Performance: sets vs dicts.

Peter Otten __peter__ at web.de
Mon Aug 30 08:36:06 CEST 2010


Seth Rees wrote:

> On 08/29/10 14:43, Peter Otten wrote:
>> John Nagle wrote:
>>
>>>      Is the "in" test faster for a dict or a set?
>>> Is "frozenset" faster than "set"?  Use case is
>>> for things like applying "in" on a list of 500 or so words
>>> while checking a large body of text.
>>
>> As Arnaud suspects: no significant difference:
>>
>> $ python dictperf.py
>> dict -->  0.210289001465
>> set -->  0.202902793884
>> frozenset -->  0.198950052261
>>
>> $ cat dictperf.py
>> import random
>> import timeit
>>
>> with open("/usr/share/dict/words") as instream:
>>      words = [line.strip() for line in instream]
>>
>> #random.seed(42)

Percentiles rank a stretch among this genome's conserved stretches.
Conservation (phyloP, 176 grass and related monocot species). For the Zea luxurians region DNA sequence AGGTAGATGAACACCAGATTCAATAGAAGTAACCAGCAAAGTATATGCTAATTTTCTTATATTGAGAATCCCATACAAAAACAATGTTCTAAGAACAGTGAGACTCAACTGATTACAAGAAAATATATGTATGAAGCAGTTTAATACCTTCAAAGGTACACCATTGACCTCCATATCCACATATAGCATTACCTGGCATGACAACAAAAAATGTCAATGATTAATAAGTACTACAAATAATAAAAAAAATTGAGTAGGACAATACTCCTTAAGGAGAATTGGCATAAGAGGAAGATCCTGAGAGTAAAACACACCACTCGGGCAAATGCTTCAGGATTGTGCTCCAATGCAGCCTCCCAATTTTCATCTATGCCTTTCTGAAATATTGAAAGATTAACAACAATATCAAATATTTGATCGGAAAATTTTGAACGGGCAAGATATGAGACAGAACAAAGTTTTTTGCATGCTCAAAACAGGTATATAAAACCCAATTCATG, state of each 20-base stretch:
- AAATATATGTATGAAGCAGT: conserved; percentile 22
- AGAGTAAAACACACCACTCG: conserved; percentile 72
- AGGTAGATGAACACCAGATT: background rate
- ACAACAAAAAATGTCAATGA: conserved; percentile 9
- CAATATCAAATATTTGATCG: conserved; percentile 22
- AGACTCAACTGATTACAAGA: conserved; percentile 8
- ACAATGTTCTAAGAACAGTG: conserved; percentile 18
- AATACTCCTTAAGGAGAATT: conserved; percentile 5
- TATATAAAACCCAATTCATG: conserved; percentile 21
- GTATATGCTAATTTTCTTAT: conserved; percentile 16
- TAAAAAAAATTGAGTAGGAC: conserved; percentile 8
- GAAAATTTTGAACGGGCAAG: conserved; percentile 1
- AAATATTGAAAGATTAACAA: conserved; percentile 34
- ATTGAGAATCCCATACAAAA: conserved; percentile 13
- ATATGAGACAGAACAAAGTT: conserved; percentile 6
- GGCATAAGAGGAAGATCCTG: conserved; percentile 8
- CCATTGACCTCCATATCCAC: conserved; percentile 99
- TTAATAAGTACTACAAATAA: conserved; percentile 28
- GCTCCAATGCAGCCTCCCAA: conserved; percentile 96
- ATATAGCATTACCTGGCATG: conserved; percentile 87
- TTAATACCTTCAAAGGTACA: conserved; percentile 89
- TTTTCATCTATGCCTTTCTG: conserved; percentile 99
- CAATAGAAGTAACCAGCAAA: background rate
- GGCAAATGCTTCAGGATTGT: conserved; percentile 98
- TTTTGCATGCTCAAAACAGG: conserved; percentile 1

>> sample = random.sample(words, 501)
>>
>> n = sample.pop()
>> y = random.choice(sample)
>>
>> d = dict.fromkeys(sample)
>> s = set(sample)
>> f = frozenset(sample)
>>
>>
>> for lookup in d, s, f:
>>      print type(lookup).__name__, "-->", timeit.timeit(
>>          "n in lookup; y in lookup",
>>          "from __main__ import lookup, n, y")
>>
>> Peter
> What about lists versus tuples?

You trade O(1) for O(N) with both, a bad idea for all but the smallest 
lists/tuples.

$ python dictperf.py
dict --> 0.221934080124
set --> 0.220952987671
frozenset --> 0.225043058395
list --> 21.5041530132
tuple --> 20.8655071259

By the way, the script will run on your computer, too ;)

Peter




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